Chocolate Decadence II
16 or more servings
About three years ago, I developed a chocolate decadence, but I
was never entirely happy with it. This one is a much better recipe,
I think. A decadence is a single-layer, flourless chocolate "cake"
of chocolate, eggs, butter, a bit of liqueur, and very little else.
It is rich beyond belief and is best served in small slices after
a light meal. I have tried serving this with a creme anglaise, but
honestly I find the best accompaniment is lightly sweetened whipped
cream, so be prepared with plenty of it. The whipped cream cuts
through the incredible richness of the chocolate in addition to
providing a great taste and visual contrast. Fresh raspberries go
beautifully with this, too. I have used orange liqueur here, but
other possibilities would be coffee liqueur or rum. Very strong
liqueurs, such as black raspberry or peppermint, will overwhelm
the chocolate flavor.
need a 9 inch diameter round layer pan to make this; the pan MUST
be at least 2 inches deep. If you wish, you can use a 9 inch springform
pan (see Note at end of recipe). You'll also need baking parchment,
available in some supermarkets and many catalogs and gourmet stores.
I use an electric stand mixer, fitted with a whisk beater. I believe
you could beat the eggs with a powerful hand-held mixer, but I haven't
tried it; it might take longer than 5 minutes. You have your choice
of bittersweet or semisweet chocolate for the decadence, but whatever
you use please make sure it is of best quality. There are few enough
ingredients in this, and enough chocolate, that the quality will
definitely tell. This would be nice for a party on New Year's Eve,
along with that whipped cream and some good champagne. You MUST
let this stand at room temperature, covered, for 20 to 30 minutes
after slicing, before you eat it. The difference in texture and
taste between this cake when it is refrigerator-cold and when it
has lost enough of that chill is unbelievable.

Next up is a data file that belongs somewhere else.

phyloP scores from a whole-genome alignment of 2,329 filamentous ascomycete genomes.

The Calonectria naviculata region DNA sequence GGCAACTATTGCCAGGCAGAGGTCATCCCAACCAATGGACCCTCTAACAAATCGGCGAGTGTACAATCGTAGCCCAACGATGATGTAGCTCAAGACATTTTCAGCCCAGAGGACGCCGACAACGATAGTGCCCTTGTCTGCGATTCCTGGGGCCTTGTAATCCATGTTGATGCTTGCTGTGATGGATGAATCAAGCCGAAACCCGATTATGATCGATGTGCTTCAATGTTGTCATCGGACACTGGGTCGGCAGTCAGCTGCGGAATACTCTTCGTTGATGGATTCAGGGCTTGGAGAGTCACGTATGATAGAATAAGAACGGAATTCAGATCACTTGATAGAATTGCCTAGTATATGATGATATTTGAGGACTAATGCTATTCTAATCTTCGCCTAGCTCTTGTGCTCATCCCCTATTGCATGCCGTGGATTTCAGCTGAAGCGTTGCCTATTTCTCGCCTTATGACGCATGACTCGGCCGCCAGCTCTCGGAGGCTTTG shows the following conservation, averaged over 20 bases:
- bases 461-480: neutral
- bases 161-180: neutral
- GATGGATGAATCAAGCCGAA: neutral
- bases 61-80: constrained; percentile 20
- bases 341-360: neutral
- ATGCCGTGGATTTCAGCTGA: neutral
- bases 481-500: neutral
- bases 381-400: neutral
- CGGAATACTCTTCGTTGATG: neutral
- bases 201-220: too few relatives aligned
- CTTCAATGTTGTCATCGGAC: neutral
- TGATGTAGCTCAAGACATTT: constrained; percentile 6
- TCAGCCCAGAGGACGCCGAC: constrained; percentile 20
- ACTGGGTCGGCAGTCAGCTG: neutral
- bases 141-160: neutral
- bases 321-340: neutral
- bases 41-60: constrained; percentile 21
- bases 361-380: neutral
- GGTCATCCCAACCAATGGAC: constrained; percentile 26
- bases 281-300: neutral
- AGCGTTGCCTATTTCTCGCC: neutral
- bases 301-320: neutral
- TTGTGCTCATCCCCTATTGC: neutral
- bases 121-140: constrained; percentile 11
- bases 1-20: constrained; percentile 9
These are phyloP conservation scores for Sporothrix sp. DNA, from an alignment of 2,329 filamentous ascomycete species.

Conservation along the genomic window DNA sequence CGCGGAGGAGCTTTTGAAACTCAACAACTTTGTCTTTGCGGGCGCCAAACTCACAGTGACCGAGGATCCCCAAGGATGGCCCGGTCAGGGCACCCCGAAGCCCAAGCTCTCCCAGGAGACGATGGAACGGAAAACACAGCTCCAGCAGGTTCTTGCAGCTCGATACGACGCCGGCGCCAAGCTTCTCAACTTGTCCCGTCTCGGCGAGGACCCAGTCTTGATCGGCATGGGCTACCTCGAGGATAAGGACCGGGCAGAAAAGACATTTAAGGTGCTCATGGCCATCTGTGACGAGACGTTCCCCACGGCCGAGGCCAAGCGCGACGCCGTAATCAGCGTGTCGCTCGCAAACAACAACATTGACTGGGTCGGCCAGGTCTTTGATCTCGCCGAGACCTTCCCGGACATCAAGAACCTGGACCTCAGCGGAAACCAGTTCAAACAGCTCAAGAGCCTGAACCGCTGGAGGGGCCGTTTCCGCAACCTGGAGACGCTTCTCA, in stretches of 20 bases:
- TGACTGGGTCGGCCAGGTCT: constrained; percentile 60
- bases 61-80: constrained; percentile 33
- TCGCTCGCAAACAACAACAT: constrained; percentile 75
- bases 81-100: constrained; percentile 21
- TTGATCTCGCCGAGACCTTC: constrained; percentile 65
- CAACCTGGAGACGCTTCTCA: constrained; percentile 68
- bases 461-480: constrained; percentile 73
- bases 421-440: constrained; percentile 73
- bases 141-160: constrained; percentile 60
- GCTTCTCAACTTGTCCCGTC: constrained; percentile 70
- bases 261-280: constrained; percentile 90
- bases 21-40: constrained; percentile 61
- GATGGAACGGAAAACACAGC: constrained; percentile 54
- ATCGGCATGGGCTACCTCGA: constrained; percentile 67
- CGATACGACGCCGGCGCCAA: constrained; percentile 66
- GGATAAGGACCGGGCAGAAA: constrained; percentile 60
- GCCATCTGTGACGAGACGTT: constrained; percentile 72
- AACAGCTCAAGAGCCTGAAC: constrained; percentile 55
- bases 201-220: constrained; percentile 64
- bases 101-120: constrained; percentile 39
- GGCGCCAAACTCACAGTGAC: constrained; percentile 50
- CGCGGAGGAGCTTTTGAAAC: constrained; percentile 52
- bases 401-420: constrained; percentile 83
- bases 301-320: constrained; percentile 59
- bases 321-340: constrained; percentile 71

will keep in the fridge for at least a week, if wrapped tightly.
I have read repeatedly that desserts of this type do not freeze,
but I froze a slice as a test for several days. After defrosting
in the refrigerator (still in wrappings), I tried some and it was
ounces (1-1/4 pounds) best quality bittersweet OR semisweet chocolate,
use a combination of 1 pound bittersweet and 4 ounces semisweet)
cup (2 sticks) unsalted butter, cut into thin pats
eggs, graded "large"
Tbsp. orange liqueur
sweetened whipped cream
a 9 inch diameter round layer pan at least 2 inches deep. Line the
bottom with a round of baking parchment cut to fit, then line the
sides with parchment (it is easiest to do this by cutting strips
of parchment 2 inches wide, then cutting the strips into sections
no more than about 6 inches long. You'll need a total length of
about 31 inches, to allow for some overlap. If the parchment pieces
won't stick together where they overlap, butter the overlap area
lightly, but don't butter all of the parchment as you did the inside
of the pan.) Have ready a sheet of heavy-duty aluminum foil about
12 inches square. Have ready a pan larger and preferably shallower
than your layer pan; the layer pan must be able to fit into this
larger pan comfortably, and the larger pan must be at least 1 inch
deep. If the larger pan is aluminum, sprinkle about 1 tsp. cream
of tartar into the bottom to prevent discoloration.
large heatproof bowl, combine chopped chocolate and butter pats.
Place over simmering water on low heat (water should not touch bottom
of bowl). Stir often until almost melted; remove from heat and hot
water. Stir until melted and smooth. Set aside to cool at room temperature,
large bowl of electric mixer, combine eggs and salt. Cover with
plastic wrap. Allow to stand at room temperature while chocolate
mixture cools. During this time, heat a 4 quart pot of cold water,
covered, over high heat to a simmer. When water simmers, turn heat
off, but leave covered pot on stovetop.
chocolate is still slightly warm, add liqueur, 1 tablespoon at a
time, stirring in after each addition. You want this mixture to
be lukewarm when added to the eggs.
rack to center of oven; preheat oven to 425 degrees F (400 degrees
F if your pan has a dark or black finish). Allow oven to preheat
5 minutes before proceeding.
electric mixer with whisk beater, if available. Beat eggs at low
speed until combined. Gradually increase speed to highest. Beat
eggs for 5 full minutes, until they are pale and greatly increased
in volume; you'll be able to see definite traces of the beater marks
in this mixture. When the beater is raised from the bowl, the egg